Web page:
A Rock and its Garden.


I’ve come to realize that not only am I walking through a series of perfect rock  gardens, but that very often a rock will have its own garden.

In the lower areas, a rock will support a mixed colony of flowers on it and around it.image


Higher up, a rock might be embraced by a juniper or enveloped by an azalea.image.image

Tiny plants squeeze into crevices.imageimage.

Above the tree line and in the scree where the snow has only just melted, the tiny shrubs are just coming into bud, sheltered by the rocks they are crouching under.image

I found myself almost at a standstill looking at these tiny ecosystems, each existing by itself and also as part of the whole ecosystem of the mountain.image.

And as for the rock and its tree!image

The Path from Mt Bochur to Les Barmettes: Pralognan, French Alps.


You can swoop up from the village of Pralognan on the Teleferique to Mt Bochur and traverse a slope to Le Refuge des Barmettes. From there, you can continue on the ancient Salt Route up to Le Lac des Vaches.

It’s like walking through a continual rock garden. We’re early enough in the last week of June to still have all the alpine flowers blooming freshly and the butterflies floating and bouncing around us.imageimage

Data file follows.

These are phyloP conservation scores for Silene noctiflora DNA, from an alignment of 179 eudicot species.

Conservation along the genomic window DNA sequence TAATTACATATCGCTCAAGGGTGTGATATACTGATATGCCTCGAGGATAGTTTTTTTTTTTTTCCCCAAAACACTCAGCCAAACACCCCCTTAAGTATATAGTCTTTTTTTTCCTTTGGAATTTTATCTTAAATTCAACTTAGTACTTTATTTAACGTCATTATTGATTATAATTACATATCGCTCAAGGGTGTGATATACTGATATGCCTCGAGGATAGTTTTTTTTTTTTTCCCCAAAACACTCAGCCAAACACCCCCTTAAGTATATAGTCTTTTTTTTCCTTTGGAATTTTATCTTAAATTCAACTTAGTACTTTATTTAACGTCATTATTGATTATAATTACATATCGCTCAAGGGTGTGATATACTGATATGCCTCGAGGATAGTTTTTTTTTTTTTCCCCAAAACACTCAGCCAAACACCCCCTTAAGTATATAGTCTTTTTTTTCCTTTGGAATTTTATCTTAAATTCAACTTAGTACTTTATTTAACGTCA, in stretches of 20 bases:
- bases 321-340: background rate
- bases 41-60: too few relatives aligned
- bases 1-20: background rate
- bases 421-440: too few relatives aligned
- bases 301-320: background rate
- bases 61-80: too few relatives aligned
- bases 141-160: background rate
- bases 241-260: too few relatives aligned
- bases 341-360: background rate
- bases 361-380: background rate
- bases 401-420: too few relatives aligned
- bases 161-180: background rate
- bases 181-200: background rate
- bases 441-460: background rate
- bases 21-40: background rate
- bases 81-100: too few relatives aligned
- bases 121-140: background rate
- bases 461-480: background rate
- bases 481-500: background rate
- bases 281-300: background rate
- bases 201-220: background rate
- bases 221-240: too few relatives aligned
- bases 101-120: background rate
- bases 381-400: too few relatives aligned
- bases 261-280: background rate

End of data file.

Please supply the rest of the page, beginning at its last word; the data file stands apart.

The path initially drops gradually and then rises to pass through some pines before emerging onto the grassy ski slope at the Refuge des Barmettes. That takes about forty minutes.image

As we approached the Refuge, we noticed a little dog barking furiously, jumping up and down on the spot. We got closer and saw a small snake backed up against the wall of the building. The manager came out, grabbed the dog up and called for the chef. It was a viper, dark grey with beautiful black markings. It was powerless against the chef who emerged with two walking poles and pincered it off into the grass below the Refuge.


After that, off course we needed refreshments.


Rain and thunder threatened so we walked only a short way up the ancient walled Salt Route before turning for home.image